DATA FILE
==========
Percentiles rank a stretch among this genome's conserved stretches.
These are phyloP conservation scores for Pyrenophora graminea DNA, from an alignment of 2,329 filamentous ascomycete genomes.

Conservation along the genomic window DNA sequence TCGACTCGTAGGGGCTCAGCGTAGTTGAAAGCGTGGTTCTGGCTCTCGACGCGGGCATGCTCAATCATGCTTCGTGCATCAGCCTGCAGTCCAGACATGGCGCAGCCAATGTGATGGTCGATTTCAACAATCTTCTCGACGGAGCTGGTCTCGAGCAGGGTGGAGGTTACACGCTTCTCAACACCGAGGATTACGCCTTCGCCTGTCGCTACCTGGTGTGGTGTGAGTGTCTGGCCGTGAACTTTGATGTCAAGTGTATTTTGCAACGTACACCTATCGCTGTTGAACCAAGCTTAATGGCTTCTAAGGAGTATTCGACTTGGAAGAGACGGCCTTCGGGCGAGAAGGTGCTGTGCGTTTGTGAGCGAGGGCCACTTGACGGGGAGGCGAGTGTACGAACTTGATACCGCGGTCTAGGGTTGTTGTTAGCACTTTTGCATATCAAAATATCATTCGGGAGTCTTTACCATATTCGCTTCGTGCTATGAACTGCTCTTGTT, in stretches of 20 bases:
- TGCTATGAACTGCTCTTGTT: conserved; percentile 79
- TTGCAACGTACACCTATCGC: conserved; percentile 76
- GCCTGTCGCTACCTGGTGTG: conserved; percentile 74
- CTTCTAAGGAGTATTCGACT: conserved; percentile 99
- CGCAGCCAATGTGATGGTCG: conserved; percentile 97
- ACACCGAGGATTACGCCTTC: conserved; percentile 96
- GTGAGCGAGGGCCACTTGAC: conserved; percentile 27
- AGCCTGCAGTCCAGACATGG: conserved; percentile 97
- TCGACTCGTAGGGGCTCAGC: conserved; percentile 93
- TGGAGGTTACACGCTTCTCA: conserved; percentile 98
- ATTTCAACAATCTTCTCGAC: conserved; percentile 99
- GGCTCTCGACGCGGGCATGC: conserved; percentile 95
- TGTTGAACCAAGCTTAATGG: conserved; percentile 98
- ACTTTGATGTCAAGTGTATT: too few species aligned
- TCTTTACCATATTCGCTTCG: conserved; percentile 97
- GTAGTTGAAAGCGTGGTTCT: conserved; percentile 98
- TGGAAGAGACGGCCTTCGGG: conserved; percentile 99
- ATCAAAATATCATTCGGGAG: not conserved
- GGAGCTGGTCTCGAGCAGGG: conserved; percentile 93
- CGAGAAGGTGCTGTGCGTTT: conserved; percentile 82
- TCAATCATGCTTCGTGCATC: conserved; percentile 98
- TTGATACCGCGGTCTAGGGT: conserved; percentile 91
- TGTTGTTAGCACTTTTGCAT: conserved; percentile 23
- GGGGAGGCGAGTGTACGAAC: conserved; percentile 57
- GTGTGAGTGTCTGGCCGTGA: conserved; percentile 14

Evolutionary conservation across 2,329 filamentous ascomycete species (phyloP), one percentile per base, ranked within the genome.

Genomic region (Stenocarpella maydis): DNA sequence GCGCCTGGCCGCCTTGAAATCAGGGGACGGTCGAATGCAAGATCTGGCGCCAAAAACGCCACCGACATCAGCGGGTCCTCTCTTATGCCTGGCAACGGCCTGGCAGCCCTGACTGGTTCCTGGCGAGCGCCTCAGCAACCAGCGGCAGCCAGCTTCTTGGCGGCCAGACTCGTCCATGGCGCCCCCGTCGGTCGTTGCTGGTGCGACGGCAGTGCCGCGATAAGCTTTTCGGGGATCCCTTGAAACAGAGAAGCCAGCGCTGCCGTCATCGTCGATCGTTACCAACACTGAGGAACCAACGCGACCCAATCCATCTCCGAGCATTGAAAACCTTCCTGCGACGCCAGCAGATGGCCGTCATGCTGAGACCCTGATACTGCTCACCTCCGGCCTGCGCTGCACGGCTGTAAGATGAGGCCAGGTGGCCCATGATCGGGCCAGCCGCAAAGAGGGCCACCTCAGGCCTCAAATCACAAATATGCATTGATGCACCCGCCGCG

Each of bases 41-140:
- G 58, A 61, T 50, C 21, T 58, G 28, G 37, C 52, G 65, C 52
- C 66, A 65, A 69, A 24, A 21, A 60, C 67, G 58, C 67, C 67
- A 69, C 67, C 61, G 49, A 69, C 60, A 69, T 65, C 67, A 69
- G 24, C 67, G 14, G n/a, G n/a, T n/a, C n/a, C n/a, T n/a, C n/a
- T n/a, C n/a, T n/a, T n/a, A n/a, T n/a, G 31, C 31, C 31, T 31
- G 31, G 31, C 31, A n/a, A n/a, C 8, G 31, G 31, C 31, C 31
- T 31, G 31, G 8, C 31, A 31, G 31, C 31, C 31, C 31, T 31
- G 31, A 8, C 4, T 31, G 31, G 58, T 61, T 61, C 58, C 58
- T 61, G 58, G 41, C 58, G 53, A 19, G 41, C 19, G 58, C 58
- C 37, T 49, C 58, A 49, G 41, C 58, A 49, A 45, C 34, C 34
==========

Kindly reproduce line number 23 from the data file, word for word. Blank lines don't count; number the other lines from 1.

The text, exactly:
- CGAGAAGGTGCTGTGCGTTT: conserved; percentile 82